Renewable Energy Jobs Pittsburgh

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Renewable Energy Jobs Pittsburgh

Fred Underwood of Underwood Solar Future evaluates the solar power system he installed on a home in Apollo. (Photo by Quinn Glabicki/)

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Martin Rafanan, a former minister of the Evangelical Lutheran Church, spent decades organizing mostly black, low-income workers at St. Lewis. Since moving to the Hill District in 2018, Rafanan’s focus has been on social justice.

“For most of my work, I didn’t pay as much attention to the environment as I think I should have,” Rafanan said. “So the last couple of years I’ve been doing a little bit more to learn more, educate myself and take baby steps in the neighborhood.”

Those small steps include Rafan and his wife protecting the Audubon Certified Backyard Habitat and turning it into a haven for birds, butterflies and other struggling creatures. Rafan people also want to install solar panels in their house. But when Rafanan researched local installers, he saw a problem: It’s hard to find a local solar panel installer that’s minority-owned or has a diverse workforce.

“This is an area where we hope to see significant growth in the coming years,” Rafanan said. “And what is the percentage of black participation in this industry? I was just curious.”

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Blacks are underrepresented in renewable energy in the Pittsburgh area, just like in the United States. Yet the region is home to people of color who are working as activists, educators and laborers to address this issue.

The Pittsburgh area is aware of this problem and initiatives are underway to address it. However, those involved in the subject readily admit that it is complex. Given the importance that the green energy sector is likely to have in the future, the inclusion of people of color and other marginalized groups is a major concern.

According to the 2021 Pennsylvania Employment Report, blacks made up about 9.7% of Pennsylvania’s clean energy sector, although they made up 11.6% of the state’s population in 2020. Asians, Hispanics, and Hispanics are also represented in the clean energy space, if not better than their share of the state’s total workforce, the report shows, but a September 2021 report by E2, a national environmental advocacy group, found that the jobs increasing. for Latinos or Hispanics, “mostly had low-paying energy jobs such as construction workers.”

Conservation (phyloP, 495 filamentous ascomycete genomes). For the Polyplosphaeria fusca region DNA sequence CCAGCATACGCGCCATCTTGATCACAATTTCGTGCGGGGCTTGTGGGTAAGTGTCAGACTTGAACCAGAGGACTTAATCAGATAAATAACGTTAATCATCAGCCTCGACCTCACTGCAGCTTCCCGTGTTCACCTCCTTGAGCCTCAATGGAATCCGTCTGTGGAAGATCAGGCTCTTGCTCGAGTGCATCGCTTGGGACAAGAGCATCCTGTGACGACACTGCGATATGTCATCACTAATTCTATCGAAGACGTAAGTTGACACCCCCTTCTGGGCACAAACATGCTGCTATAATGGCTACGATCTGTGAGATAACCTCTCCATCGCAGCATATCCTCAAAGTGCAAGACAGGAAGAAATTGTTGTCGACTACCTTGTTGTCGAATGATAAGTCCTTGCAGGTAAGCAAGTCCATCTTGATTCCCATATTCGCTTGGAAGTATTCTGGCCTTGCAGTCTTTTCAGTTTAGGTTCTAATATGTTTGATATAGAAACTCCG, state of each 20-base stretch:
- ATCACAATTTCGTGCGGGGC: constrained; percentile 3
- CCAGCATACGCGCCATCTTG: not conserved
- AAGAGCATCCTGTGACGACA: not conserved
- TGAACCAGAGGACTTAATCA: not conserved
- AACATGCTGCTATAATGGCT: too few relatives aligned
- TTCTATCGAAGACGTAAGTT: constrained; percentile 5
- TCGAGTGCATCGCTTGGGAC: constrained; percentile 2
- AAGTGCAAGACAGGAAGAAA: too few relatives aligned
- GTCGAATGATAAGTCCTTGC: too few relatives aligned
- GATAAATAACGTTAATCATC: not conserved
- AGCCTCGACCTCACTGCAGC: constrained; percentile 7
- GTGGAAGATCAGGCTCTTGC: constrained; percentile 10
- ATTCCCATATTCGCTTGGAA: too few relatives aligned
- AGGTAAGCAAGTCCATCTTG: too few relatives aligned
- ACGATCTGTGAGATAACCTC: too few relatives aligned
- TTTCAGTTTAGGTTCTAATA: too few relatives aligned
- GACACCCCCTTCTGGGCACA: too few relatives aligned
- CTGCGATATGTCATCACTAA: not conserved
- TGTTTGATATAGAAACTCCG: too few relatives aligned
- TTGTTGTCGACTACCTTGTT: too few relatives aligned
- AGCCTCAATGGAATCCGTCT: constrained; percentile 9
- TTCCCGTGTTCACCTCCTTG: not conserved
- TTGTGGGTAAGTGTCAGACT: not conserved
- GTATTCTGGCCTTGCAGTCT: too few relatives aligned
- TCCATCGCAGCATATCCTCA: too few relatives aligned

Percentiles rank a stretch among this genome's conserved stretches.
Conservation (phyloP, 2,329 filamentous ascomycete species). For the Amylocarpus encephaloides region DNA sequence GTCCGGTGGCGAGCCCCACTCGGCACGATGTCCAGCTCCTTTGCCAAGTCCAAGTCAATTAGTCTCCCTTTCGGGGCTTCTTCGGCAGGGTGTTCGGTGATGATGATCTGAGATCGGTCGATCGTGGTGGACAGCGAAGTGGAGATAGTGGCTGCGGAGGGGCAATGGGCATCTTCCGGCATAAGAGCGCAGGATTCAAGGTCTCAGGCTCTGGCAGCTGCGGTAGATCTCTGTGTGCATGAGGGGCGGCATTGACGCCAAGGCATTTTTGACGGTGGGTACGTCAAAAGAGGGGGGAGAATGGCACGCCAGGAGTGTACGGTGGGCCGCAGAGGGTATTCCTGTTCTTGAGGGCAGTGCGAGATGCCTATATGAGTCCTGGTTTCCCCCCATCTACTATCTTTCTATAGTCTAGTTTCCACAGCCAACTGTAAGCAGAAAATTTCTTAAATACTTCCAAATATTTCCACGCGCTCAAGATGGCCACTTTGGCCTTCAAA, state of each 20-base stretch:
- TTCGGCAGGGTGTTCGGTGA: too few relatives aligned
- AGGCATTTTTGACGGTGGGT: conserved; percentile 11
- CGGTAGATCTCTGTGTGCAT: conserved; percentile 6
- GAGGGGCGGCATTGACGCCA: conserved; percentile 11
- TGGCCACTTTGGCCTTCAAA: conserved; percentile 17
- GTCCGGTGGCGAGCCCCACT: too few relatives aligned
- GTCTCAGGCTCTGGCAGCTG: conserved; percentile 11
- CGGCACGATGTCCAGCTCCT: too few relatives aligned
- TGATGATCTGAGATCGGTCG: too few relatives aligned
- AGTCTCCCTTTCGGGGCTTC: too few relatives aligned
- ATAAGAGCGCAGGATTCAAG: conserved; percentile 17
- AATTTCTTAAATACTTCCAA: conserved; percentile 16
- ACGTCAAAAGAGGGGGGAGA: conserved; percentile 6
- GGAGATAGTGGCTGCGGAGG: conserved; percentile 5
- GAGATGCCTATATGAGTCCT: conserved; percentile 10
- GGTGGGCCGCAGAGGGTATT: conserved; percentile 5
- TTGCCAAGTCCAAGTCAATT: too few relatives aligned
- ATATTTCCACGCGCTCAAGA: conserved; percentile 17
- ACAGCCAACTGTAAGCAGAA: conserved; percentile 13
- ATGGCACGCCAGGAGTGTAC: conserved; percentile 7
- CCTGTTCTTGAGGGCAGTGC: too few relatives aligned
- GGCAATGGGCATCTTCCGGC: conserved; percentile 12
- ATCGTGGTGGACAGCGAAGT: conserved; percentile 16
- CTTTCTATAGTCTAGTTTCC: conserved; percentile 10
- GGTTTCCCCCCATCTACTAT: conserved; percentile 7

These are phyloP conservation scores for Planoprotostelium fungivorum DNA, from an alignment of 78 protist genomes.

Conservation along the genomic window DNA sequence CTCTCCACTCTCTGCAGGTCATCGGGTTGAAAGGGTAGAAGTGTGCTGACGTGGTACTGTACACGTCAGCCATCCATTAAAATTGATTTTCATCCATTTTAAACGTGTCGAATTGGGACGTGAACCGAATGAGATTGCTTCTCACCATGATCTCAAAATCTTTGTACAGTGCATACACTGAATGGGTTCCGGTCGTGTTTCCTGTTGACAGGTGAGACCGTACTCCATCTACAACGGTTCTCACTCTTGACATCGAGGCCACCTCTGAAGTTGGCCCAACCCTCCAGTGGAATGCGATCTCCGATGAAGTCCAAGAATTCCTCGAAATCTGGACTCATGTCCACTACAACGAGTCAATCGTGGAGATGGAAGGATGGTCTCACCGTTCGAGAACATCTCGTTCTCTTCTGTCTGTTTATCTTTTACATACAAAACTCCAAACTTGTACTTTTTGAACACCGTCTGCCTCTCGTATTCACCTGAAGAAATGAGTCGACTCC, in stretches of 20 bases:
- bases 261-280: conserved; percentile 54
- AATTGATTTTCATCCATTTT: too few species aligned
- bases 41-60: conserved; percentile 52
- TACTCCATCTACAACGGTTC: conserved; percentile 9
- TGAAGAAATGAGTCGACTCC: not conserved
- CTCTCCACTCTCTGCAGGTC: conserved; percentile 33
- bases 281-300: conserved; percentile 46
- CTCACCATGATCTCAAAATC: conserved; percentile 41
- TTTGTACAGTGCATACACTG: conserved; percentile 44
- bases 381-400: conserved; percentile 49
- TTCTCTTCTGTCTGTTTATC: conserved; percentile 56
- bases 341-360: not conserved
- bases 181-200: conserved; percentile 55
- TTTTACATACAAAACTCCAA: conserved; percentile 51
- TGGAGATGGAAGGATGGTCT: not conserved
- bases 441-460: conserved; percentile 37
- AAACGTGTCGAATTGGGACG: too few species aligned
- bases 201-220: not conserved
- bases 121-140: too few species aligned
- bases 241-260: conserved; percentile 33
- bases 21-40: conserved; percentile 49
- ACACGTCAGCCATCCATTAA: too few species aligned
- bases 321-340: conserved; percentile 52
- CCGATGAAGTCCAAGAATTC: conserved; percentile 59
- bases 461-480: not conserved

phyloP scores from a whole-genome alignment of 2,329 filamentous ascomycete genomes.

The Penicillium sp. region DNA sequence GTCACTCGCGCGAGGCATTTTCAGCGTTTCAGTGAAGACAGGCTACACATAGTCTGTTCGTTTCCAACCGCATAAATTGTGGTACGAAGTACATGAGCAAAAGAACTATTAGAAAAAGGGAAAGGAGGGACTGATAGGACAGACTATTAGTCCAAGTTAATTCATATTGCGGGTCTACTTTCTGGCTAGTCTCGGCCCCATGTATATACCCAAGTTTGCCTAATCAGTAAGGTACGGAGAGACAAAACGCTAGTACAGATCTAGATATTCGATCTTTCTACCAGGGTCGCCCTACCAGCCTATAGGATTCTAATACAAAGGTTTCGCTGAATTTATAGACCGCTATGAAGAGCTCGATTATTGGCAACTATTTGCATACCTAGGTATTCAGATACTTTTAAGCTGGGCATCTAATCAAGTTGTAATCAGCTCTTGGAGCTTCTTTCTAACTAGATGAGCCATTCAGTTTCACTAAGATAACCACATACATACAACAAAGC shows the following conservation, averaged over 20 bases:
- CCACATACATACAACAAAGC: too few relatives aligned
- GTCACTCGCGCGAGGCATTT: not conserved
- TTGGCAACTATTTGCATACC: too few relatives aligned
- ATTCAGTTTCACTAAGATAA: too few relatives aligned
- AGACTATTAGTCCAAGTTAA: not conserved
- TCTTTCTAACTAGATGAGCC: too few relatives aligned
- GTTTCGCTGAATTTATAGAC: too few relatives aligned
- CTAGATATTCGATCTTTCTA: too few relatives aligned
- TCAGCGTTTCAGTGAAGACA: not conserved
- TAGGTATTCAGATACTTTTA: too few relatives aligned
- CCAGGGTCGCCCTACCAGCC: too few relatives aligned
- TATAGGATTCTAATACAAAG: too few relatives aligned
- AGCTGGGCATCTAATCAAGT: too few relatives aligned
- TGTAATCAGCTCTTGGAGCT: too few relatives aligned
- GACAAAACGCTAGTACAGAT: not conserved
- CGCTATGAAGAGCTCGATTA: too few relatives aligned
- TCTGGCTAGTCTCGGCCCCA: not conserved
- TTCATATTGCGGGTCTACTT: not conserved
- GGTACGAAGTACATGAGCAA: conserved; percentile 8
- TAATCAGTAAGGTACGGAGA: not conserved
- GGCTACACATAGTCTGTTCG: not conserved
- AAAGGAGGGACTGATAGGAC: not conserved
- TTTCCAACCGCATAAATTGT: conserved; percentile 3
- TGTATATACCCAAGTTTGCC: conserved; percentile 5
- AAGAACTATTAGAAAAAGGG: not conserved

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Women make up only 22.6 percent of the state’s clean energy sector, despite making up about half of the state’s population.

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Joliet Portlock is the executive director of the nonprofit organization Sustainable Pittsburgh and serves on the advisory board of The Black Environmental Collective. She explains that the problem is the result of several different systemic problems, including the lack of access to transportation and childcare for those seeking education.

“It’s not just part of the solution that will solve the whole problem,” Portlock said.

Portlock said he believes companies should have initiatives to promote diversity in their businesses, including working with local organizations that have strong community ties. According to her, robust and affordable training programs are a must.

“We want to have a society where all people can participate fully and have equal access to opportunities to prosper,” Portlock said. “And if you’re talking about an industry that has grown … these are industries that are poised to expand. So if we don’t extend this opportunity to everyone, we won’t be able to take full advantage of it as a region.”

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According to the 2021 Pennsylvania Clean Energy Industry Report, renewable energy jobs in Pennsylvania decreased by approximately 7.4% from the end of 2019 to the end of 2020, primarily due to the COVID-19 pandemic. Experts believe the industry will soon expand nationwide thanks to initiatives championed by President Joe Biden. Global electricity consumption from renewable sources is expected to grow by more than 60% from 2020 to 2026, according to the IEA, a global source of sustainability data and analysis.

Fred Underwood works 24 hours a day, two days a week, as a full-time firefighter for the City of Pittsburgh. During part of his stay, he ran a solar panel installation business called Underwood Solar Future. About a decade ago, Underwood sounded like solar would be a lucrative business in Pennsylvania.

Fred Underwood talks with a customer, John Doyle, after inspecting the solar system installed at his home in Apollo. (Photo by Quinn Glabicki/)